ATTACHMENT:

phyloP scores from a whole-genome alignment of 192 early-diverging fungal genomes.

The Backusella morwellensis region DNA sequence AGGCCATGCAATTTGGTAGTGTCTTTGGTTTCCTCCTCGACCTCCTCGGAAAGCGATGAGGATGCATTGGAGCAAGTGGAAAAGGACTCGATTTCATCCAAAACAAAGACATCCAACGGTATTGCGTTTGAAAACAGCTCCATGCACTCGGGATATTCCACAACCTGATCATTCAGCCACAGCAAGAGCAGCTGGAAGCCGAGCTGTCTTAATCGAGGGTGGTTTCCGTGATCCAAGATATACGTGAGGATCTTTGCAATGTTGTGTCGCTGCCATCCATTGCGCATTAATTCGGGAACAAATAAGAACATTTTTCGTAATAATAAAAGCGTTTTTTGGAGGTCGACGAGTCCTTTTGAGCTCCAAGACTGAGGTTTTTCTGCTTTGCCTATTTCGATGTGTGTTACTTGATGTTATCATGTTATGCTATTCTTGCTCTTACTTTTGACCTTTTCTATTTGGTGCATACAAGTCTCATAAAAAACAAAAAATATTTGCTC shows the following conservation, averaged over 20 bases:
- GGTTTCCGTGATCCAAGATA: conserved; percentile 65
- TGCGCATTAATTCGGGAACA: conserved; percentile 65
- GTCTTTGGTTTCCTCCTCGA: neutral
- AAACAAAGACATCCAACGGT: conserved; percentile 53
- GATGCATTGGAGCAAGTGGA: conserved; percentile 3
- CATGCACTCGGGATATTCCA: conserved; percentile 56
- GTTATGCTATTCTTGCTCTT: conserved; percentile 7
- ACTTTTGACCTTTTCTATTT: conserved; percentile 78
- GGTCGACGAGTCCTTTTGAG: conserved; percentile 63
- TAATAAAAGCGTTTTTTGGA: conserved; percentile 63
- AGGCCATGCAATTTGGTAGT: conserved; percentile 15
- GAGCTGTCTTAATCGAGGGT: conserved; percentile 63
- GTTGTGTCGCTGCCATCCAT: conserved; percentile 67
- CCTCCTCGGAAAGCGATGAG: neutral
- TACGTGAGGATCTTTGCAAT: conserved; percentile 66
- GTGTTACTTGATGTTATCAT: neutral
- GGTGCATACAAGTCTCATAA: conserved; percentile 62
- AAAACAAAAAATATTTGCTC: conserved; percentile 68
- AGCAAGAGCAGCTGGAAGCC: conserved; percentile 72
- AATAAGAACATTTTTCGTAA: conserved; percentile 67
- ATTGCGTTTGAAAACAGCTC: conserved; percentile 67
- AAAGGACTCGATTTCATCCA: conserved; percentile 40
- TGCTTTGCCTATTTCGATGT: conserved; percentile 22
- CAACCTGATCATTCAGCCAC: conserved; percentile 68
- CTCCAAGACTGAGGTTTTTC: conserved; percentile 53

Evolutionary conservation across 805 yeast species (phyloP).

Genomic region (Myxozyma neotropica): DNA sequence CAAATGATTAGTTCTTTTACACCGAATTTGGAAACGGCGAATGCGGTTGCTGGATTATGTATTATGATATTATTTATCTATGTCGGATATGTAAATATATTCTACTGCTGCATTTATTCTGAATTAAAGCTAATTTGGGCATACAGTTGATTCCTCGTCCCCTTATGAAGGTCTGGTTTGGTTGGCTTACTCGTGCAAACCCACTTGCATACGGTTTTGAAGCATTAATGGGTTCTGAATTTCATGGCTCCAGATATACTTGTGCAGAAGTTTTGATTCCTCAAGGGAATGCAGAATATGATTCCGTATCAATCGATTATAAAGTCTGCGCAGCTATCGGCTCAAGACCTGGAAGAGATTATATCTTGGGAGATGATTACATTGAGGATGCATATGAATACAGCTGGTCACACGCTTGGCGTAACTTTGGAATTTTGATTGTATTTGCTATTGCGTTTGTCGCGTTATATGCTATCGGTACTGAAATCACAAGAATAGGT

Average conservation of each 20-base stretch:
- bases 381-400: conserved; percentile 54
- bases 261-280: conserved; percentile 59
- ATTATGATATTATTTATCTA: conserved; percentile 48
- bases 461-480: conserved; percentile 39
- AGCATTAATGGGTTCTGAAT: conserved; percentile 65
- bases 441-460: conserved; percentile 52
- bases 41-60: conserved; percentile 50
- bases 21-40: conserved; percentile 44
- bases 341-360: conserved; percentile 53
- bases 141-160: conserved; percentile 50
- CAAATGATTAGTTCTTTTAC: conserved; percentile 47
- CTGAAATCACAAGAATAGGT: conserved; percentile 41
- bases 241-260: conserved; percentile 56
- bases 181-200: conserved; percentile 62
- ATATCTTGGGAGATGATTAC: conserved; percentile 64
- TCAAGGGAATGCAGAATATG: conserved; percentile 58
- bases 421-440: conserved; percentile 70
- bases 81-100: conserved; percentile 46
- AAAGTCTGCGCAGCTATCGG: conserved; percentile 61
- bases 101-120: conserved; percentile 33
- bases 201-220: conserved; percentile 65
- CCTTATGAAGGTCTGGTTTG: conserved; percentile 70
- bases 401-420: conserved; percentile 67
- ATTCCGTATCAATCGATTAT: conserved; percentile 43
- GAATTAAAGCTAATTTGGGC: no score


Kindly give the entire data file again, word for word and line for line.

phyloP scores from a whole-genome alignment of 192 early-diverging fungal genomes.

The Backusella morwellensis region DNA sequence AGGCCATGCAATTTGGTAGTGTCTTTGGTTTCCTCCTCGACCTCCTCGGAAAGCGATGAGGATGCATTGGAGCAAGTGGAAAAGGACTCGATTTCATCCAAAACAAAGACATCCAACGGTATTGCGTTTGAAAACAGCTCCATGCACTCGGGATATTCCACAACCTGATCATTCAGCCACAGCAAGAGCAGCTGGAAGCCGAGCTGTCTTAATCGAGGGTGGTTTCCGTGATCCAAGATATACGTGAGGATCTTTGCAATGTTGTGTCGCTGCCATCCATTGCGCATTAATTCGGGAACAAATAAGAACATTTTTCGTAATAATAAAAGCGTTTTTTGGAGGTCGACGAGTCCTTTTGAGCTCCAAGACTGAGGTTTTTCTGCTTTGCCTATTTCGATGTGTGTTACTTGATGTTATCATGTTATGCTATTCTTGCTCTTACTTTTGACCTTTTCTATTTGGTGCATACAAGTCTCATAAAAAACAAAAAATATTTGCTC shows the following conservation, averaged over 20 bases:
- GGTTTCCGTGATCCAAGATA: conserved; percentile 65
- TGCGCATTAATTCGGGAACA: conserved; percentile 65
- GTCTTTGGTTTCCTCCTCGA: neutral
- AAACAAAGACATCCAACGGT: conserved; percentile 53
- GATGCATTGGAGCAAGTGGA: conserved; percentile 3
- CATGCACTCGGGATATTCCA: conserved; percentile 56
- GTTATGCTATTCTTGCTCTT: conserved; percentile 7
- ACTTTTGACCTTTTCTATTT: conserved; percentile 78
- GGTCGACGAGTCCTTTTGAG: conserved; percentile 63
- TAATAAAAGCGTTTTTTGGA: conserved; percentile 63
- AGGCCATGCAATTTGGTAGT: conserved; percentile 15
- GAGCTGTCTTAATCGAGGGT: conserved; percentile 63
- GTTGTGTCGCTGCCATCCAT: conserved; percentile 67
- CCTCCTCGGAAAGCGATGAG: neutral
- TACGTGAGGATCTTTGCAAT: conserved; percentile 66
- GTGTTACTTGATGTTATCAT: neutral
- GGTGCATACAAGTCTCATAA: conserved; percentile 62
- AAAACAAAAAATATTTGCTC: conserved; percentile 68
- AGCAAGAGCAGCTGGAAGCC: conserved; percentile 72
- AATAAGAACATTTTTCGTAA: conserved; percentile 67
- ATTGCGTTTGAAAACAGCTC: conserved; percentile 67
- AAAGGACTCGATTTCATCCA: conserved; percentile 40
- TGCTTTGCCTATTTCGATGT: conserved; percentile 22
- CAACCTGATCATTCAGCCAC: conserved; percentile 68
- CTCCAAGACTGAGGTTTTTC: conserved; percentile 53

Evolutionary conservation across 805 yeast species (phyloP).

Genomic region (Myxozyma neotropica): DNA sequence CAAATGATTAGTTCTTTTACACCGAATTTGGAAACGGCGAATGCGGTTGCTGGATTATGTATTATGATATTATTTATCTATGTCGGATATGTAAATATATTCTACTGCTGCATTTATTCTGAATTAAAGCTAATTTGGGCATACAGTTGATTCCTCGTCCCCTTATGAAGGTCTGGTTTGGTTGGCTTACTCGTGCAAACCCACTTGCATACGGTTTTGAAGCATTAATGGGTTCTGAATTTCATGGCTCCAGATATACTTGTGCAGAAGTTTTGATTCCTCAAGGGAATGCAGAATATGATTCCGTATCAATCGATTATAAAGTCTGCGCAGCTATCGGCTCAAGACCTGGAAGAGATTATATCTTGGGAGATGATTACATTGAGGATGCATATGAATACAGCTGGTCACACGCTTGGCGTAACTTTGGAATTTTGATTGTATTTGCTATTGCGTTTGTCGCGTTATATGCTATCGGTACTGAAATCACAAGAATAGGT

Average conservation of each 20-base stretch:
- bases 381-400: conserved; percentile 54
- bases 261-280: conserved; percentile 59
- ATTATGATATTATTTATCTA: conserved; percentile 48
- bases 461-480: conserved; percentile 39
- AGCATTAATGGGTTCTGAAT: conserved; percentile 65
- bases 441-460: conserved; percentile 52
- bases 41-60: conserved; percentile 50
- bases 21-40: conserved; percentile 44
- bases 341-360: conserved; percentile 53
- bases 141-160: conserved; percentile 50
- CAAATGATTAGTTCTTTTAC: conserved; percentile 47
- CTGAAATCACAAGAATAGGT: conserved; percentile 41
- bases 241-260: conserved; percentile 56
- bases 181-200: conserved; percentile 62
- ATATCTTGGGAGATGATTAC: conserved; percentile 64
- TCAAGGGAATGCAGAATATG: conserved; percentile 58
- bases 421-440: conserved; percentile 70
- bases 81-100: conserved; percentile 46
- AAAGTCTGCGCAGCTATCGG: conserved; percentile 61
- bases 101-120: conserved; percentile 33
- bases 201-220: conserved; percentile 65
- CCTTATGAAGGTCTGGTTTG: conserved; percentile 70
- bases 401-420: conserved; percentile 67
- ATTCCGTATCAATCGATTAT: conserved; percentile 43
- GAATTAAAGCTAATTTGGGC: no score